Teen's reaction to neighbors replacing her shattered snow-globe collection is priceless
Courtesy of Stefanny Avera

Janae was delighted to be given dozens of snow globes to replace her beloved collection.

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When Janae was a young child, her grandparents gifted her a snow globe. She was mesmerized by it, which caught her family's attention as it was one of the first "toys" she had ever really played with.

Janae has a rare genetic disorder called Williams Syndrome, which causes a host of developmental and physiological challenges, including learning delays and issues with various organs. At 15 years old, Janae has already been through two open-heart surgeries and countless other medical procedures.

Many kids with Williams Syndrome don't play with toys, preferring to engage with people rather than things. In fact, extreme friendliness and abundant love for everyone they meet are unique features of people with Williams, which is part of why Janae's aunt, Stefanny Avera, describes her as having "a heart of gold."

"It is by far her 'special ability,' although medically it is classified as a disability," says Avera.

When Janae showed a keen interest in snow globes, her family started collecting them in their travels to give to her. She kept the collection on a special shelf in her bedroom.

But one night in January, Janae awoke to a terrible crashing sound. Her snow globe shelf had fallen off the wall, shattering her collection and devastating Janae.

"I was on the phone at the time with her mom and I heard her just bawling," says Avera. "She was so worried that everyone would be upset that they broke and that she'd never get new ones."

Avera wanted to do something to help, so she turned to the local community. She posted a photo of Janae on the Nextdoor app to reach her Thornton, Colorado neighbors and explained what had happened. She thought maybe she could buy some used snow globes from people in the community to help Janae rebuild her collection.

"I expected to get maybe a dozen for her to start," says Avera. "It blew up."

The snow globes started pouring in—and so did people's stories.

One woman donated a Disney snow globe that was given to her years ago during her first job at Disney World.

A traveling nurse who collected snow globes all over the U.S. gifted Janae her entire collection.

Another woman donated three globes that had belonged to her sister who died of cancer 12 years ago. She said this felt like "the perfect opportunity to move forward and let her love for them move on."

A couple who had received two snow globes when they lost a child gave one of them to Janae.

"People dropped them off crying happy tears, watching Janae cry happy tears," says Avera.

Janae's reaction to receiving the influx of snow globes could not be more precious.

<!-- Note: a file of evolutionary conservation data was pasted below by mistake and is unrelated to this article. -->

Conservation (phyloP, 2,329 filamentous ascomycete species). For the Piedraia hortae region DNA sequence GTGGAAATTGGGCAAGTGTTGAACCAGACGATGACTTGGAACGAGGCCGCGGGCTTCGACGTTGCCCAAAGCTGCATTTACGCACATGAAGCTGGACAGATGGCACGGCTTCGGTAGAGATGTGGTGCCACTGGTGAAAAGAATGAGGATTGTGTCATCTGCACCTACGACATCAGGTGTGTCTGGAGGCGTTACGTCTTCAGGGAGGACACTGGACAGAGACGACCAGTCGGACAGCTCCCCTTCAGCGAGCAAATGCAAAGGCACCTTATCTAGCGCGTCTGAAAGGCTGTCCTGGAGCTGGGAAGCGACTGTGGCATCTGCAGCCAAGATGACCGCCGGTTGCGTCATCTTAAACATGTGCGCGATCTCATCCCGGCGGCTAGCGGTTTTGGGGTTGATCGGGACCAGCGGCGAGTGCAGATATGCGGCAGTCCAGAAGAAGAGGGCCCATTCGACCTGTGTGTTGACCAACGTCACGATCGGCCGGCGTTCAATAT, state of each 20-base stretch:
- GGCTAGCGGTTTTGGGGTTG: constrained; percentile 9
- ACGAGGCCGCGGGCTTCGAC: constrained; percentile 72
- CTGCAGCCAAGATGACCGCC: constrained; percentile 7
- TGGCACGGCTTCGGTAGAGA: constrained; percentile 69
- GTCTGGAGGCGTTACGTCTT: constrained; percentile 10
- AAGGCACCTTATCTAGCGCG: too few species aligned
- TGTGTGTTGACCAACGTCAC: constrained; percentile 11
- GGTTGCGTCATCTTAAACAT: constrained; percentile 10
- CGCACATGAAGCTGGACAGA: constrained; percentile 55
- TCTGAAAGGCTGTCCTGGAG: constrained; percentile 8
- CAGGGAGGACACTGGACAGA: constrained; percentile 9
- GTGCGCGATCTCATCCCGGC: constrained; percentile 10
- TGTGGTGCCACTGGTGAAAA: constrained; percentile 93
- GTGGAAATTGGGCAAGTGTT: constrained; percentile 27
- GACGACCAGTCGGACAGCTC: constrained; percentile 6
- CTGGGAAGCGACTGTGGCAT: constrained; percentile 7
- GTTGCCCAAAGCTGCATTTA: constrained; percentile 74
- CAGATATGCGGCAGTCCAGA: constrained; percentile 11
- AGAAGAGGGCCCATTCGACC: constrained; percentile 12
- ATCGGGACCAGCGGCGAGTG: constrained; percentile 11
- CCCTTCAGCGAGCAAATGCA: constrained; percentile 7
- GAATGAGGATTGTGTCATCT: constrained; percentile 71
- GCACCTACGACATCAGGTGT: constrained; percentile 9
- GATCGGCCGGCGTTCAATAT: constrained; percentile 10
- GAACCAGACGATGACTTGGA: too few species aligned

People were happy to help and eager to share what their snow globes meant to them.

"We were told many times it was therapeutic to be a part of it all," says Avera. "There were people who told us entire stories about lost loved ones who also collected, people whose children collected them too and heard her story and gifted her some from their collection, people who had loved ones with special needs and love being a part of gifting Janae one."

Nearly ten months later, Janae still gets snow globes dropped off once in a while. "We even get them in the mail from people who heard about it on Nextdoor through friends and they mailed them," says Avera.

Janae has gotten 86 snow globes so far as a result of Avera's Nextdoor post, including globes that have been sent from six different states. When she gets duplicates, Jane gifts them to other kids, keeping the generosity flowing.

When asked how she feels about her snow globes, Janae said, "I'm just happy and blessed to have been given them."

It's incredible how people will step up to help out when asked. Janae's shelf falling may have felt tragic at the time, but her aunt reaching out to her neighbors resulted in a wave of support and heartfelt human connection, which is what being part of a community is all about.

"To see not only our community but people across the country share and reach out, to see so many people cry and share in this moment of happiness has been an amazing and humbling experience," says Avera.

In honor of Neighbor Month, Nextdoor is celebrating the people and places nearby that make our neighborhoods wonderful. Share a story about why you #LoveYourNeighborhood on your @Nextdoor newsfeed for a chance to be featured for Neighbor Month.

This article originally appeared on 04.13.18


Teens have a knack for coming up with clever ways to rage against the system.

When I was in high school, the most notorious urban legend whispered about in hallways and at parties went like this: A teacher told his class that they were allowed to put "anything" on a notecard to assist them during a science test. Supposedly, one of his students arrived on test day with a grown adult at his side — a college chemistry major, who proceeded to stand on the notecard and give him answers. The teacher was apparently so impressed by the student's cunning that he gave him a high score, then canceled class for the rest of the week because he was in such a good mood.

Of course, I didn't know anyone who'd ever actually try such a thing. Why ruin a good story with reality — that pulling this kind of trick would probably earn you detention?

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